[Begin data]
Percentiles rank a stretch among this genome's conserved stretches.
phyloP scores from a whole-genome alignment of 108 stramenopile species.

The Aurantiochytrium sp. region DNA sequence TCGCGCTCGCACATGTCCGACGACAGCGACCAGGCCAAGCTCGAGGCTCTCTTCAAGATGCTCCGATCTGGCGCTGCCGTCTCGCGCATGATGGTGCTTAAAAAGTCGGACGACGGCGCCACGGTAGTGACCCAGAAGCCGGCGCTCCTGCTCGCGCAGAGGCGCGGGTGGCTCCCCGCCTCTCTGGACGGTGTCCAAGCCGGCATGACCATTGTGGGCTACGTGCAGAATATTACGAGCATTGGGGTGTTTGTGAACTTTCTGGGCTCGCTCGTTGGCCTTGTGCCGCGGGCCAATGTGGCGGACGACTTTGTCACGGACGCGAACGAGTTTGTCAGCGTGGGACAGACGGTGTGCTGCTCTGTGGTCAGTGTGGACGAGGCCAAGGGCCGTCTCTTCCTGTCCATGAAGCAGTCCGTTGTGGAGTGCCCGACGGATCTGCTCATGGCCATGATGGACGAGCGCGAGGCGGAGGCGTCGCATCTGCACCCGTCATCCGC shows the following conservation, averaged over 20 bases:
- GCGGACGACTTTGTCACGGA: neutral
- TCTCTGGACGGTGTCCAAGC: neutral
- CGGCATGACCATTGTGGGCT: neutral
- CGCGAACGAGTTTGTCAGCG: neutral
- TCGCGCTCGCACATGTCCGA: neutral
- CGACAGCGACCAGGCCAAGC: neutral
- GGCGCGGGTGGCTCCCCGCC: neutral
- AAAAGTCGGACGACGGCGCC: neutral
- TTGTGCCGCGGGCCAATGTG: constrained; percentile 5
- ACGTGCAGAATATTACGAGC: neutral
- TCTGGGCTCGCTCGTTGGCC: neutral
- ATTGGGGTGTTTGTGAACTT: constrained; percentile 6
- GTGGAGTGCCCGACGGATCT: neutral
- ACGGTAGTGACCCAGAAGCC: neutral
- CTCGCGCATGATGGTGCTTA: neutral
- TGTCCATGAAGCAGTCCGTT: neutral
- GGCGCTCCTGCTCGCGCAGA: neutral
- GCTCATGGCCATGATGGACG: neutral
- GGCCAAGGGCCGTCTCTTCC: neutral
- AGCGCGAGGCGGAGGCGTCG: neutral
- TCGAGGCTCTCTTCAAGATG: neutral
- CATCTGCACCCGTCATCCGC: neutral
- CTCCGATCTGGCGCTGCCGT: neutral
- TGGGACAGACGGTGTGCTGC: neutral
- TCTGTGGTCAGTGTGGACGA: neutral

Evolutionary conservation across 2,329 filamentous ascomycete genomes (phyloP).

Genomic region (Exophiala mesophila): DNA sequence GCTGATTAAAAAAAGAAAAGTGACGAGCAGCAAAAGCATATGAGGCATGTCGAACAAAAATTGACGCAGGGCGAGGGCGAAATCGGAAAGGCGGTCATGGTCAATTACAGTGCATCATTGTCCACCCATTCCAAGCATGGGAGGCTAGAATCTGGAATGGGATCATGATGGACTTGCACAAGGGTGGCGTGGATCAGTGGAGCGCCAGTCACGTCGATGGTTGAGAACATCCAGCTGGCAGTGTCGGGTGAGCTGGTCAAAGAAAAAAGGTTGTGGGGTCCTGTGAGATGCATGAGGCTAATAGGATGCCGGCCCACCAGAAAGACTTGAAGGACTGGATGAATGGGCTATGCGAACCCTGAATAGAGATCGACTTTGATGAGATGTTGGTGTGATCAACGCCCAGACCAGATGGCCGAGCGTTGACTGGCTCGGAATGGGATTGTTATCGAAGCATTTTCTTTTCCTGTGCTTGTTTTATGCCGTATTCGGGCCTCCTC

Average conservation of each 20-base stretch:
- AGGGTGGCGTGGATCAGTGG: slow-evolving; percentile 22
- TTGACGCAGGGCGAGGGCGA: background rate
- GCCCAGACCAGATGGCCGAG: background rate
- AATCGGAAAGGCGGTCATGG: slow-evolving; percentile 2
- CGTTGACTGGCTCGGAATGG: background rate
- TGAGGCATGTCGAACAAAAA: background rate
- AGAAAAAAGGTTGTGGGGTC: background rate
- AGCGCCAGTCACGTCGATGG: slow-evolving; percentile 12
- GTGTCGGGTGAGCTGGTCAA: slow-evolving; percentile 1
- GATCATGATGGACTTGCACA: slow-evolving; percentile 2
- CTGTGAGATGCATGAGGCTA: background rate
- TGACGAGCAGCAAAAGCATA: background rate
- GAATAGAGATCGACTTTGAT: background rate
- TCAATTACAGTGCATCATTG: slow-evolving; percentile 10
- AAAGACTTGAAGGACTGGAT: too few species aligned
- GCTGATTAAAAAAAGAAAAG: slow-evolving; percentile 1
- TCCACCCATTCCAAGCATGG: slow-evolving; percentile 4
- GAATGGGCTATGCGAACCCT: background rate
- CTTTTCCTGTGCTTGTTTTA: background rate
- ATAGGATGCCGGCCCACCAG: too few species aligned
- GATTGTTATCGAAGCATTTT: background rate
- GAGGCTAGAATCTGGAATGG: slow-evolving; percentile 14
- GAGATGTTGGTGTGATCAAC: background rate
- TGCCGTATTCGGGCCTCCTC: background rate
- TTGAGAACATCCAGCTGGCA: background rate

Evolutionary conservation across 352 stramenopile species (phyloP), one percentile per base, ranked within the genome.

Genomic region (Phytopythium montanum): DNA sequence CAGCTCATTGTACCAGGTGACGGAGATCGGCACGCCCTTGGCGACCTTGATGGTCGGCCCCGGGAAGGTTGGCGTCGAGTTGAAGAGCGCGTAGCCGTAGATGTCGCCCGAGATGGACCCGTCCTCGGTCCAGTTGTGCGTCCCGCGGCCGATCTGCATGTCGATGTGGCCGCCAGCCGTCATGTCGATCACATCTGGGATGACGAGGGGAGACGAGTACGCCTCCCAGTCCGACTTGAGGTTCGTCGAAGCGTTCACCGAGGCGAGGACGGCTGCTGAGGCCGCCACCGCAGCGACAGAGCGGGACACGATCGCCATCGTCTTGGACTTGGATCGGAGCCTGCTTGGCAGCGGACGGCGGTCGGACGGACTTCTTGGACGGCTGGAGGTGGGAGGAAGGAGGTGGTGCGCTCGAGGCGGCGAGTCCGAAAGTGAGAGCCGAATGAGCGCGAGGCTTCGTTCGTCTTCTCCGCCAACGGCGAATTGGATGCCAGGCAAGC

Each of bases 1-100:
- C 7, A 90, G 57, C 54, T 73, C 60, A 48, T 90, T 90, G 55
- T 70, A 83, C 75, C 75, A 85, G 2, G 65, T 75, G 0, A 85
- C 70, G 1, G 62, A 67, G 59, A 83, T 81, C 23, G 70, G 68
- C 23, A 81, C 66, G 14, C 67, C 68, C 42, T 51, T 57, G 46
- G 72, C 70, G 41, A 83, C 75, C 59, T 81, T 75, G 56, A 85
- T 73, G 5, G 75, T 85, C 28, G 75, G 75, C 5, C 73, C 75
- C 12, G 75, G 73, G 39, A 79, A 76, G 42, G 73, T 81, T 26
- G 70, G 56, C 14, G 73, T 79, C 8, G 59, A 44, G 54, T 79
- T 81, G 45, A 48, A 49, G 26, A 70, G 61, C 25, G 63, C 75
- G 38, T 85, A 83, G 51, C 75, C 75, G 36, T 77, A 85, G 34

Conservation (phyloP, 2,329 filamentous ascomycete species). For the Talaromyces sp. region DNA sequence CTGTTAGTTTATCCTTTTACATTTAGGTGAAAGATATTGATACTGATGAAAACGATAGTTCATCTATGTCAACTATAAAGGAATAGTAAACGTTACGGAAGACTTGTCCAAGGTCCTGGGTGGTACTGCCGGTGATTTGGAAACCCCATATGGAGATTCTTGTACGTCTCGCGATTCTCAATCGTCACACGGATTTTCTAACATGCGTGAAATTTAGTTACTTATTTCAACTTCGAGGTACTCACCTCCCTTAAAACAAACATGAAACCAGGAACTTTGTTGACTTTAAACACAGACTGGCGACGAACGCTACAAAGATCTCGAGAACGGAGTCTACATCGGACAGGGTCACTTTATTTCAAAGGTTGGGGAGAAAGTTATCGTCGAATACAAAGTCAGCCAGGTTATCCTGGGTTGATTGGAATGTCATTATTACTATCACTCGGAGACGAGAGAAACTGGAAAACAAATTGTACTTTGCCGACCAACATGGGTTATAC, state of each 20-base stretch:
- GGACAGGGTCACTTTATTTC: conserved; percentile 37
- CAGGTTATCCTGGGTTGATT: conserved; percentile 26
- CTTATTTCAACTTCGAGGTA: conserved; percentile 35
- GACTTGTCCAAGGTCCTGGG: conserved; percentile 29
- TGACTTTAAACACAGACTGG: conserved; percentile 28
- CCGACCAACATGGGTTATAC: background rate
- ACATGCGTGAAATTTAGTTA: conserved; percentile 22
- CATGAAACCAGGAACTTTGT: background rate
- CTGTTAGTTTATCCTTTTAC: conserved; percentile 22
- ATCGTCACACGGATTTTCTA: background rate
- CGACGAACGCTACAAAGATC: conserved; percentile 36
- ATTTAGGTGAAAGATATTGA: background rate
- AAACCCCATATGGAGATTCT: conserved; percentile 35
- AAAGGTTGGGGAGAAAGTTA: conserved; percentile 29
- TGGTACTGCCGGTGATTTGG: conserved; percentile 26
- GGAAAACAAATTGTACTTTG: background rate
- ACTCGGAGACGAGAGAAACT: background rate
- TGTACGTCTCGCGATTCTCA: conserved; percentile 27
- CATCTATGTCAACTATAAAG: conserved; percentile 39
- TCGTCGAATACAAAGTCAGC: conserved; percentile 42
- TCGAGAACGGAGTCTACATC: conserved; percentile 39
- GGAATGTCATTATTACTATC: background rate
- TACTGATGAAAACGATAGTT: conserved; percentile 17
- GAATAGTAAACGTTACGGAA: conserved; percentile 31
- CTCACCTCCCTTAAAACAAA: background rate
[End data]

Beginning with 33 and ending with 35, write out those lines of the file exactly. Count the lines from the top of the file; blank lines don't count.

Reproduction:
- TTGACGCAGGGCGAGGGCGA: background rate
- GCCCAGACCAGATGGCCGAG: background rate
- AATCGGAAAGGCGGTCATGG: slow-evolving; percentile 2